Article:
Refractive error basics

Courtesy of wader on Flickr

Courtesy of wader on Flickr

What is a refractive error? With refractive errors, the shape of the eye prevents light from focusing on the retina. Factors include the length of the eyeball (either longer or shorter) or changes in the shape of the cornea or lens.

Myopia, otherwise known as nearsightedness, is a vision condition in which you can see close objects clearly, but objects farther away are blurred. Light is focused in front of the retina.

Hyperopia, or farsightedness, is a vision condition in which distant objects are usually seen clearly, but close objects do not come into proper focus. Light is focused behind the retina.

Astigmatism is a vision condition that causes blurred vision due either to the irregular shape of the cornea, the clear front cover of the eye, or the curvature of the lens inside the eye. The cornea of a normal eye is curved like a basketball. An eye with astigmatism has a cornea that is curved more like a football, with some areas that are steeper or more rounded than others. This may cause images to appear blurry and stretched out. In astigmatism, light is bent differently and is focused at various locations on the retina.

Presbyopia is an age related condition where there is a gradual loss of the eye’s ability to focus on near objects.

Diagnosis of refractive errors can be made by a comprehensive eye examination. Eye examinations are important for all children and adults, starting at 6 months of age. An eye examination will ensure that you can see clearly and comfortably at all distances and detect conditions that may contribute to eyestrain. If needed, glasses, contact lenses or refractive surgery can provide clear and comfortable vision.

~ Melissa Barnett, OD, FAAO
California Optometric Association


I have an astigmatism. What is that?

Courtesy of Greece Trip Admin on Flickr

Courtesy of Greece Trip Admin on Flickr

Astigmatism is a term used by optometrists to describe a prescription for one eye that needs two powers to bring it into focus. It is not a disease or something that will make you go blind, but it can make things blurry at distance and at near.
Most people are familiar with the terms “near-sighted” and “far-sighted.” In the eye care world we use the term “myopia” for near-sightedness and “hyperopia” or “hypermetropia” for far-sightedness. These terms are used to describe the power (+ or -) of the lens needed to make you see clearly.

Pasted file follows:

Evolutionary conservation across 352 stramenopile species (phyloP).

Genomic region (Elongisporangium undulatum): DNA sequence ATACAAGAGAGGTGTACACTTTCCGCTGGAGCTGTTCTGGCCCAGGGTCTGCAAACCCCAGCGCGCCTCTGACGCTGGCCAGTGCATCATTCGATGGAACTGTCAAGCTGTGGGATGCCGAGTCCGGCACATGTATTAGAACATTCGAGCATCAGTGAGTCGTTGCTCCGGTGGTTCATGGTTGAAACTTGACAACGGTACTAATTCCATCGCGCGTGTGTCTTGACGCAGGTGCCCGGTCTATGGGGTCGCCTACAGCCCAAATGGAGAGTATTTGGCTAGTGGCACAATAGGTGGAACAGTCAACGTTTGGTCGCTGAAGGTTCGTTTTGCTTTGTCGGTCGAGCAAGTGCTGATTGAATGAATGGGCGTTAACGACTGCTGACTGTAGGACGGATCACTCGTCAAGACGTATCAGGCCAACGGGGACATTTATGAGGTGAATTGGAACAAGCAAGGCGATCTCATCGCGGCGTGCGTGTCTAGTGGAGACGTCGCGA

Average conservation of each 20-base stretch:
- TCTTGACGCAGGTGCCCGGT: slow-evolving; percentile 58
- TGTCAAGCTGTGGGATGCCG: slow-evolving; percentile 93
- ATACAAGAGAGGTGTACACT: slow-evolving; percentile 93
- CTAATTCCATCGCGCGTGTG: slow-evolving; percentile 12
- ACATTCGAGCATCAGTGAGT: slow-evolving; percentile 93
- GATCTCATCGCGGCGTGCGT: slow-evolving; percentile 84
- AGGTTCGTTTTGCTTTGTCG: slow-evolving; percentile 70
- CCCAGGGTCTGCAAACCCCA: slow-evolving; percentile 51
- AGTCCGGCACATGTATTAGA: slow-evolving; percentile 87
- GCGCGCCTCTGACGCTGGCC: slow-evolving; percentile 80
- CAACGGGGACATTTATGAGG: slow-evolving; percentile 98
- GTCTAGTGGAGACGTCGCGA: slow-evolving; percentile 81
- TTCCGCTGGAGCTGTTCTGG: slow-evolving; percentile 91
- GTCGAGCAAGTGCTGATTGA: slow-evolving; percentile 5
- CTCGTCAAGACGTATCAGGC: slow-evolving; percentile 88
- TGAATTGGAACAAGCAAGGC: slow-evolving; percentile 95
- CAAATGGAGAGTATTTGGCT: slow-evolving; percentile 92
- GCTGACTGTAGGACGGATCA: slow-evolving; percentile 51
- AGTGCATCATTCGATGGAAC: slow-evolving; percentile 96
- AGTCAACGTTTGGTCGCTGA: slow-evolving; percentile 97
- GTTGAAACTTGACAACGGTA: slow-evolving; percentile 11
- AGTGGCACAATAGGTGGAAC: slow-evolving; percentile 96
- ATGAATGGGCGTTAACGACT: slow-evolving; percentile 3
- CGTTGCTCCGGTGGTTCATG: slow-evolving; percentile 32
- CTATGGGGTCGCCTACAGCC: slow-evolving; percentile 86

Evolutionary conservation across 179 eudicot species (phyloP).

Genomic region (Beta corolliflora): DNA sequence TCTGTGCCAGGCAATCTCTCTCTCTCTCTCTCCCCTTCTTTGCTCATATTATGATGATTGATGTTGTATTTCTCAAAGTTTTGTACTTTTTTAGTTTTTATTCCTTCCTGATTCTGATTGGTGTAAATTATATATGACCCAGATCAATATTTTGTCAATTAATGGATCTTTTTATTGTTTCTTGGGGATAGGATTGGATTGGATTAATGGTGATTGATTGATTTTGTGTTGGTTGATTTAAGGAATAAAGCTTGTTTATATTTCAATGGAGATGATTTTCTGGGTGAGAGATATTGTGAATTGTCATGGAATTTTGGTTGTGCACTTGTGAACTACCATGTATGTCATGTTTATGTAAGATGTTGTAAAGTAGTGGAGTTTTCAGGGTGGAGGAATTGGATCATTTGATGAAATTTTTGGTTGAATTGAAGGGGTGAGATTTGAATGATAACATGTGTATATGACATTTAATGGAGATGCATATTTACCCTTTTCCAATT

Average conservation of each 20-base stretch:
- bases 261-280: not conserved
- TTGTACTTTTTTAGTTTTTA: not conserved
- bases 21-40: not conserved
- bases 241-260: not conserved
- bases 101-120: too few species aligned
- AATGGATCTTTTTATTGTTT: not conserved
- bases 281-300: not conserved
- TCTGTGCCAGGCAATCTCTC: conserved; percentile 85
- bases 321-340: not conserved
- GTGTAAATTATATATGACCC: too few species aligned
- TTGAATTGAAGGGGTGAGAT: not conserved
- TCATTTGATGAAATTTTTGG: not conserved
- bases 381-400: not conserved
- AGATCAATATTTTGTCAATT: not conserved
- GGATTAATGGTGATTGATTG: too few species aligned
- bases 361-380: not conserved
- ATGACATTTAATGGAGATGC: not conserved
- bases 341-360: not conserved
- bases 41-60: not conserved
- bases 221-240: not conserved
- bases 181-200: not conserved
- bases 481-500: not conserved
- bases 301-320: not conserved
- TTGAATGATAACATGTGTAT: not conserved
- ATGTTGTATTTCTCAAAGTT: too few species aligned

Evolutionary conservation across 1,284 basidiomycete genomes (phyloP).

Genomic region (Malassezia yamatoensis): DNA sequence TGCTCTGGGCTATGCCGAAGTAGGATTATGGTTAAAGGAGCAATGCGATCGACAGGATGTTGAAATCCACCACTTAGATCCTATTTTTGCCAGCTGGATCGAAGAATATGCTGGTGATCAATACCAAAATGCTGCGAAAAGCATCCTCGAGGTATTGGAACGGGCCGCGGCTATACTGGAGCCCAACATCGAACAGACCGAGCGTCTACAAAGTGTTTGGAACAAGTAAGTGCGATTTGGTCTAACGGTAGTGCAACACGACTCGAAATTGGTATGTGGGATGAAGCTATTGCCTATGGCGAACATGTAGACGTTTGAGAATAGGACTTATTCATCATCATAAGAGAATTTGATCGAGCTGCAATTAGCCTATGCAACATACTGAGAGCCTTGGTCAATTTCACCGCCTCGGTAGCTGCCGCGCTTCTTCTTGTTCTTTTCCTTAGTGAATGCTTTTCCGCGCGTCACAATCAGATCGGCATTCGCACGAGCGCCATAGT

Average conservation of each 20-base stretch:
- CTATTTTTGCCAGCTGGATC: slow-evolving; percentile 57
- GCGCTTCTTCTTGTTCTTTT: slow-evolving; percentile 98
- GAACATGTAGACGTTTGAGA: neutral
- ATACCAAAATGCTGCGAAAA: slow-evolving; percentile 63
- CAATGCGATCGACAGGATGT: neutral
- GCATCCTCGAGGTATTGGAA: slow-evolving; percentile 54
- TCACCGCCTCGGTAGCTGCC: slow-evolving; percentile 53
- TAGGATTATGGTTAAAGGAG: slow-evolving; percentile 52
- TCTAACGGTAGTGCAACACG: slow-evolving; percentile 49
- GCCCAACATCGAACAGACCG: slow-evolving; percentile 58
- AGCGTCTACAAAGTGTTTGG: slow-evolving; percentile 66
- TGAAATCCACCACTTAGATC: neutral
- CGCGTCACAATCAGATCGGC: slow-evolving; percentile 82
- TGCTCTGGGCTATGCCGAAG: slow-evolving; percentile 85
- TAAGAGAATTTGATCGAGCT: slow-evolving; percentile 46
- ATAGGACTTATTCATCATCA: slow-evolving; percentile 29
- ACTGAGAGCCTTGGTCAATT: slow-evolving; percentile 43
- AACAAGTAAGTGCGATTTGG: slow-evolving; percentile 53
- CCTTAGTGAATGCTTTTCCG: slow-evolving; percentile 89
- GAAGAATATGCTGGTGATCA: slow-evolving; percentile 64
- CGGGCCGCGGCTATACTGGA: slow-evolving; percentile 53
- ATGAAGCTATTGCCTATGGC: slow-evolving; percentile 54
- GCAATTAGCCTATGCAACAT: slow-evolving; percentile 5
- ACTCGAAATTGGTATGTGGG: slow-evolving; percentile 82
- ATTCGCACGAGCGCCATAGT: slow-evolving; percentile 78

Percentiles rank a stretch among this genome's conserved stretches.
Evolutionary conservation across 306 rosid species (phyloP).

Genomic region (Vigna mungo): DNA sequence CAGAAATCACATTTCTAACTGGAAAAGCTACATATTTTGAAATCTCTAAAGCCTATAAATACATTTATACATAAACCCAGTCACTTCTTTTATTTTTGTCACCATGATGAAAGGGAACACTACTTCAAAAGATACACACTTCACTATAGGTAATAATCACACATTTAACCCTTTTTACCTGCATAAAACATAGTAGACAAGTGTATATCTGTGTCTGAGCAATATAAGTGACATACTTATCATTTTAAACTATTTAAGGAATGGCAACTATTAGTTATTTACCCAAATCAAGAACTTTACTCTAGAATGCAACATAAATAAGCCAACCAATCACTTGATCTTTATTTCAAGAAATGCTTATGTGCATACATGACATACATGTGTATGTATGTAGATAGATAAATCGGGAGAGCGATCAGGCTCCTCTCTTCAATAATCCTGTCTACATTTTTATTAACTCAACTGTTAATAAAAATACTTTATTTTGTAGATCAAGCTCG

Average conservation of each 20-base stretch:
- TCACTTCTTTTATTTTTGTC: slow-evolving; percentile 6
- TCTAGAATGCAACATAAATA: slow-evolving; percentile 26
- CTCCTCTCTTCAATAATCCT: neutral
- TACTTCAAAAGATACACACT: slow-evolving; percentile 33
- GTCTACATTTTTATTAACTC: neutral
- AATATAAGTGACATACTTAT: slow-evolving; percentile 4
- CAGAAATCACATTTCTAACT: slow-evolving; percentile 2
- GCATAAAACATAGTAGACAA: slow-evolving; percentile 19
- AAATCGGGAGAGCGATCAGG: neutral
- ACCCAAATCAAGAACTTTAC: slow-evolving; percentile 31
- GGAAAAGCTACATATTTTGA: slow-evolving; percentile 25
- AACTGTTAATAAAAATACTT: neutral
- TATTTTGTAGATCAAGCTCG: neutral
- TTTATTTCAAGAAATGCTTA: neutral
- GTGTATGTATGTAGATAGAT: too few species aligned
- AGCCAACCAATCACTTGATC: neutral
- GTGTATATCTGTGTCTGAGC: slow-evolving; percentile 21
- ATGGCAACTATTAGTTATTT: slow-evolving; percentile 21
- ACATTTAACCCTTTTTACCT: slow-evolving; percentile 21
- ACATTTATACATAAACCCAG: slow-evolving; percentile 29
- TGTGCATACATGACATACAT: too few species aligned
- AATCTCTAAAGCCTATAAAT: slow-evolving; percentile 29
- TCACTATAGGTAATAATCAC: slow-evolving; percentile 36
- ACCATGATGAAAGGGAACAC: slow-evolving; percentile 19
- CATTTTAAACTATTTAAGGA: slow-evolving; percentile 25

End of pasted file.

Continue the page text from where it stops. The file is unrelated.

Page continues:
If your prescription needs only one power to bring your eye into focus then you can think of it as being simple. So if your prescription has a number like -4.00, then you have simple myopia. Similarly, if you have a prescription of +2.25, then you have simple hyperopia.
If you have an astigmatism in your eye, then you have two powers that need to be corrected for you to see clearly. Having an astigmatism in your eye is our way of describing a compound prescription. Instead of just one simple power like we described earlier, there are two powers together. Depending on your prescription, you can have myopia with astigmatism or hyperopia with astigmatism.

Courtesy of Ciro Boro - photo on Flickr

Courtesy of Ciro Boro – photo on Flickr

A common example optometrists use to describe astigmatism to patients is the difference between a basketball and a football. A basketball is nice and round, and has only one curve for the entire ball. You can think of that curve as a lens power. A basketball is a good example of a simple prescription. A football, on the other hand, has two curves. This is like an eye that has two powers or an astigmatism.
Astigmatism is not an eye disease, but rather a term we optometrists use to describe a compound prescription in one eye. So don’t be alarmed if your optometrist tells you that you have some astigmatism in your eyes. You are not alone – I have an astigmatism in both of my eyes and I see extremely well!

~Ranjeet S. Bajwa, OD, FAAO
California Optometric Association